The private-equity owner of north-east energy service Proserv has underlined its faith in the business despite recent troubles.
Westhill-based Proserv yesterday reported a widening of losses at the group’s only trading business in 2016, following a slump into the red the year before.
But Riverstone Holdings, the US-based investment firm which acquired Proserve from Intervale Capital and other shareholders in 2014, said the business had a bright future.
Robin Duggan, managing director at Proserv’s principal shareholder, added: “Despite the 2016 financial results showing losses, Riverstone remains firmly committed to the company and is actively engaged with the management team and debt holders to ensure Proserv has the support to work through this difficult period.
“We remain very optimistic about the long-term prospects … and are actively working with all stakeholders to provide the support necessary to achieve the very significant long-term potential we originally saw in Proserv.”
Pre-tax losses at Proserv UK last year came in at £8.2million, against a deficit of £3.9million in 2015, on revenue down by 33% at £57.19million.
But bosses insisted the firm and its investors remained confident in the long-term fundamentals of the oil and gas industry, as well as the underlying strength of the business and its ability to weather the storm.
Proserv highlighted its “proactive and successful measures” to reduce costs and increase value and efficiencies for customers, plus substantial contract wins in each of the company’s operating regions over the past six months. These deals alone are worth tens of millions of pounds.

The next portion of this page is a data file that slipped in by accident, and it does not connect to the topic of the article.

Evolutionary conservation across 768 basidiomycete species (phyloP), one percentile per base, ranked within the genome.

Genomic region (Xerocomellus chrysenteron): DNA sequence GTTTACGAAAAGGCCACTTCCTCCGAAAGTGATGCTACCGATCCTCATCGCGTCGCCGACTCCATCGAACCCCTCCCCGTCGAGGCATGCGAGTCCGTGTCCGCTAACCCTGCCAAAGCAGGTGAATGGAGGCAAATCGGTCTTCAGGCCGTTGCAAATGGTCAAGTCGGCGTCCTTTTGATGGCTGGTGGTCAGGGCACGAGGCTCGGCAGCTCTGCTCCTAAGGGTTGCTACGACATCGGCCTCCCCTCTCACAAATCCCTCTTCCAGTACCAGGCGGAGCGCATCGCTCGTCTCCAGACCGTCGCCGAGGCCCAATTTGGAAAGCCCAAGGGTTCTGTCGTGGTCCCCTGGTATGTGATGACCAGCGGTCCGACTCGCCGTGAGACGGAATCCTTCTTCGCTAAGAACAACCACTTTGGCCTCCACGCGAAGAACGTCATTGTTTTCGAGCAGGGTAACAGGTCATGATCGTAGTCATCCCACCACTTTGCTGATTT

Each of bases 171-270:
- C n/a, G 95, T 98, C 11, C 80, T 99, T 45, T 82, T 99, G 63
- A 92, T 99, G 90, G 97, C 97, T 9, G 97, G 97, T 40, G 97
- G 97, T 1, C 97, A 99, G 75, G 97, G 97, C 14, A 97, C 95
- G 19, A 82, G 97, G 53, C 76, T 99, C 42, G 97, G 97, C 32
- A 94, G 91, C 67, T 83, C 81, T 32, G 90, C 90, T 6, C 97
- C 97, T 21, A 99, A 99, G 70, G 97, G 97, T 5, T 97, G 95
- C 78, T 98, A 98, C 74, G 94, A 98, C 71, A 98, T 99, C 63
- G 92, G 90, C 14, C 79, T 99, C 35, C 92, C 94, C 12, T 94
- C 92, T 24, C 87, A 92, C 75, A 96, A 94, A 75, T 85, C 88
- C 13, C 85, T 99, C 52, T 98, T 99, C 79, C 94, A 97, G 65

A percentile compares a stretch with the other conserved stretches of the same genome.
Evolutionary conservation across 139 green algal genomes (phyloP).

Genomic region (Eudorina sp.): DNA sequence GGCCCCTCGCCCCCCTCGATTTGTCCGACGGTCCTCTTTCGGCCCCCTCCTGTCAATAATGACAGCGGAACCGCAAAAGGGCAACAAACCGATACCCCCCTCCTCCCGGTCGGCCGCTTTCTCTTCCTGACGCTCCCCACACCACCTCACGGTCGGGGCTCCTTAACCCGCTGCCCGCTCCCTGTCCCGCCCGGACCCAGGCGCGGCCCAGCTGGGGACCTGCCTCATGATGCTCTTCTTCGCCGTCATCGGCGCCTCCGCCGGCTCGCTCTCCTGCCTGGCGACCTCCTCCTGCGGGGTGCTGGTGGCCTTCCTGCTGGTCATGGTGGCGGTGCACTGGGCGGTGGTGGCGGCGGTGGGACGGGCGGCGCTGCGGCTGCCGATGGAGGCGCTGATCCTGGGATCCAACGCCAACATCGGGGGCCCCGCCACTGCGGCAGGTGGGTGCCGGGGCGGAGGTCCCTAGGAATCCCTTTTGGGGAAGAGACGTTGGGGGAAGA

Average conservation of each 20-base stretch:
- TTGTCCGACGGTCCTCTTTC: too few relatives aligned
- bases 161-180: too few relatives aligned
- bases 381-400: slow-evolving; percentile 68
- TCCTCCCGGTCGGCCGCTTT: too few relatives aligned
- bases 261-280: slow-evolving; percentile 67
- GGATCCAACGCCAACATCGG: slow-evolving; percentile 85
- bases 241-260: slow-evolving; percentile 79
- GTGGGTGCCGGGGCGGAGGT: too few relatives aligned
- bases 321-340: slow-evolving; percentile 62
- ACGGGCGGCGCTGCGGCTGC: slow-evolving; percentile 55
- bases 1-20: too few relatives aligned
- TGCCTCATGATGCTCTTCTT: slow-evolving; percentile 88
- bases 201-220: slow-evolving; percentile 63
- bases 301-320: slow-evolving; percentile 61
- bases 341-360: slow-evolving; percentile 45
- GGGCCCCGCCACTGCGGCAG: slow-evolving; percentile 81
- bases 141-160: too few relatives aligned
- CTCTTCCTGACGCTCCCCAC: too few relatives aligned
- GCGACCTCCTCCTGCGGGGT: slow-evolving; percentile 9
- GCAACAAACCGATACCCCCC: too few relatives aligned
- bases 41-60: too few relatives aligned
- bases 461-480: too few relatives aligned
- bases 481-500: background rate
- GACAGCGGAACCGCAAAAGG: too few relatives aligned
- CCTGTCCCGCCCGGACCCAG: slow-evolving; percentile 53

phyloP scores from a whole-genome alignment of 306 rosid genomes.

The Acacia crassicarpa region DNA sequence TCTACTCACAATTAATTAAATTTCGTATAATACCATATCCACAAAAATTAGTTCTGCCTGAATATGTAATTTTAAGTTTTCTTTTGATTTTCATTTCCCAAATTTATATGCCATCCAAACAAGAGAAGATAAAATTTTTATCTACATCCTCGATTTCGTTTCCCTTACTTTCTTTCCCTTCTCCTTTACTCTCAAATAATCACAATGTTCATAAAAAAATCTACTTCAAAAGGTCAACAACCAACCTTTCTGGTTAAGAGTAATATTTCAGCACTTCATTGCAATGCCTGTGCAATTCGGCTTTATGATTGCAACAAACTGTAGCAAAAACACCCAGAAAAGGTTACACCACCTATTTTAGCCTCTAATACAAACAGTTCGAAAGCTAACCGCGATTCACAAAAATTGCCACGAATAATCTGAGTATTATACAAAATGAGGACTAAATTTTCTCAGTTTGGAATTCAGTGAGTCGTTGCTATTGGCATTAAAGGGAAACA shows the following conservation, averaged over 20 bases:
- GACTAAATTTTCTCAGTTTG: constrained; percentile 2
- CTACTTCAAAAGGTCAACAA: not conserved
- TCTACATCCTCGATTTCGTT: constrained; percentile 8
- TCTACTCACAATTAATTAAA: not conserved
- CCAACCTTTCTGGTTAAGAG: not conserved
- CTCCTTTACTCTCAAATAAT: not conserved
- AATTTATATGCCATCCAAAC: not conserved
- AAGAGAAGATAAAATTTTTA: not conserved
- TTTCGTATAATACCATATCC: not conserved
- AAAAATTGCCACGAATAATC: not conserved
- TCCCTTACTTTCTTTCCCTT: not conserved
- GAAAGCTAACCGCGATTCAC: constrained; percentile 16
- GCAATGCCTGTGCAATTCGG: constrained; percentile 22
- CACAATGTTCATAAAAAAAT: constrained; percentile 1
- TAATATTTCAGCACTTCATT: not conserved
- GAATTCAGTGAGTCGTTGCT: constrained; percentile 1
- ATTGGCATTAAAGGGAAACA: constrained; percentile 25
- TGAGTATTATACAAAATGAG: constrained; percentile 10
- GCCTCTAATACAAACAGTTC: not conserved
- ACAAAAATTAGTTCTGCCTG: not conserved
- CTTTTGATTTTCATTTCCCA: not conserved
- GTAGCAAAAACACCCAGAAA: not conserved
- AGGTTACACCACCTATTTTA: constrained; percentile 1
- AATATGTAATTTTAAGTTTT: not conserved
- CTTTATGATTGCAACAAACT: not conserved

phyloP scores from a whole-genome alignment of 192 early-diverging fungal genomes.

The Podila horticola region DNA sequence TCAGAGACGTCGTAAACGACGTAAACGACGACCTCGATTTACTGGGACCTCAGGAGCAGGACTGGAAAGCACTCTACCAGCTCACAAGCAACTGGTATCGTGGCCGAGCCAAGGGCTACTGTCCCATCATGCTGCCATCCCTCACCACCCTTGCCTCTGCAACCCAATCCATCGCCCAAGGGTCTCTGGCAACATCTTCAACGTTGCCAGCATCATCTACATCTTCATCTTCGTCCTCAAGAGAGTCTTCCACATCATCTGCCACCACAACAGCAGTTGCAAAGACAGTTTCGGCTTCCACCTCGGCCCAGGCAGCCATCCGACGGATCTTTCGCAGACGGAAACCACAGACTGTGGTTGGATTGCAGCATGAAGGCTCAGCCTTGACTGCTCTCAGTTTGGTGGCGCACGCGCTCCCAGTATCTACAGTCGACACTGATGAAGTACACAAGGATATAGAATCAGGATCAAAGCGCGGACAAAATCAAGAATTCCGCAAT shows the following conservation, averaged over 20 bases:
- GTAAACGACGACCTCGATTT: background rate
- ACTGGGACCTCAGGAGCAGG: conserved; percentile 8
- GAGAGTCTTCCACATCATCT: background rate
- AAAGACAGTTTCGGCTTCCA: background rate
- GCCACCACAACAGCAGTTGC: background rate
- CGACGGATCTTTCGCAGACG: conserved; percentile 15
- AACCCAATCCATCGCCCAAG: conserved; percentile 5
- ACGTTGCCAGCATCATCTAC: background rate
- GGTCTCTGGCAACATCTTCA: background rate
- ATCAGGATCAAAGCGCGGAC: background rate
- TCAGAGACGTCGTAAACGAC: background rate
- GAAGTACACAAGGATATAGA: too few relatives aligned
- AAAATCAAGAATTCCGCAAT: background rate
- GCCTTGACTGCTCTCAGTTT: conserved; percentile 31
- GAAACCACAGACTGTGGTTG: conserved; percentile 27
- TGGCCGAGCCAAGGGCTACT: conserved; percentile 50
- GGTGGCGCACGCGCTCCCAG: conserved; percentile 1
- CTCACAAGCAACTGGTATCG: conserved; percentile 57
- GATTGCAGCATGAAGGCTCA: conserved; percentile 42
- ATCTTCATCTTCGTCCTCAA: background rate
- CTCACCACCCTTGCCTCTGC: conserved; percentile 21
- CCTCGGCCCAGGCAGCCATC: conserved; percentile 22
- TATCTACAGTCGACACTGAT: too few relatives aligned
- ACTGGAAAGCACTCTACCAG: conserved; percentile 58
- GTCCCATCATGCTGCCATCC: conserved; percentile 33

Chief executive David Lamont said: “Like most in our sector, we have been directly affected by the reduced levels of activity and investment in oil and gas as a result of the volatile oil price.
“Investing in the development of new technology, expansion into new geographical markets and the building of new purpose-built technology centres and manufacturing facilities ensures we remain at the forefront of what we do.
“Equally, this allows us to turn current industry challenges into competitive advantage. Our global sales pipeline coupled with our focus on making strategic investment decisions and increasing operational efficiencies, underpin our confidence and excitement in the global opportunities ahead.”
The bullish comments come after a particularly difficult spell for Proserv, which employs about 1,200 people globally.
In September, credit ratings agency S&P Global Ratings warned the firm’s capital structure was “unsustainable” and lowered its long-term rating for some of the company’s debt.
A liquidity crisis or renegotiation of debt was inevitable within six months in the absence of “significantly favourable changes” in Proserv’s circumstances, S&P added.
Earlier this month, Proserv confirmed a 30-day consultation on potential job losses amid “challenging market conditions”. It did not say how many roles were at risk.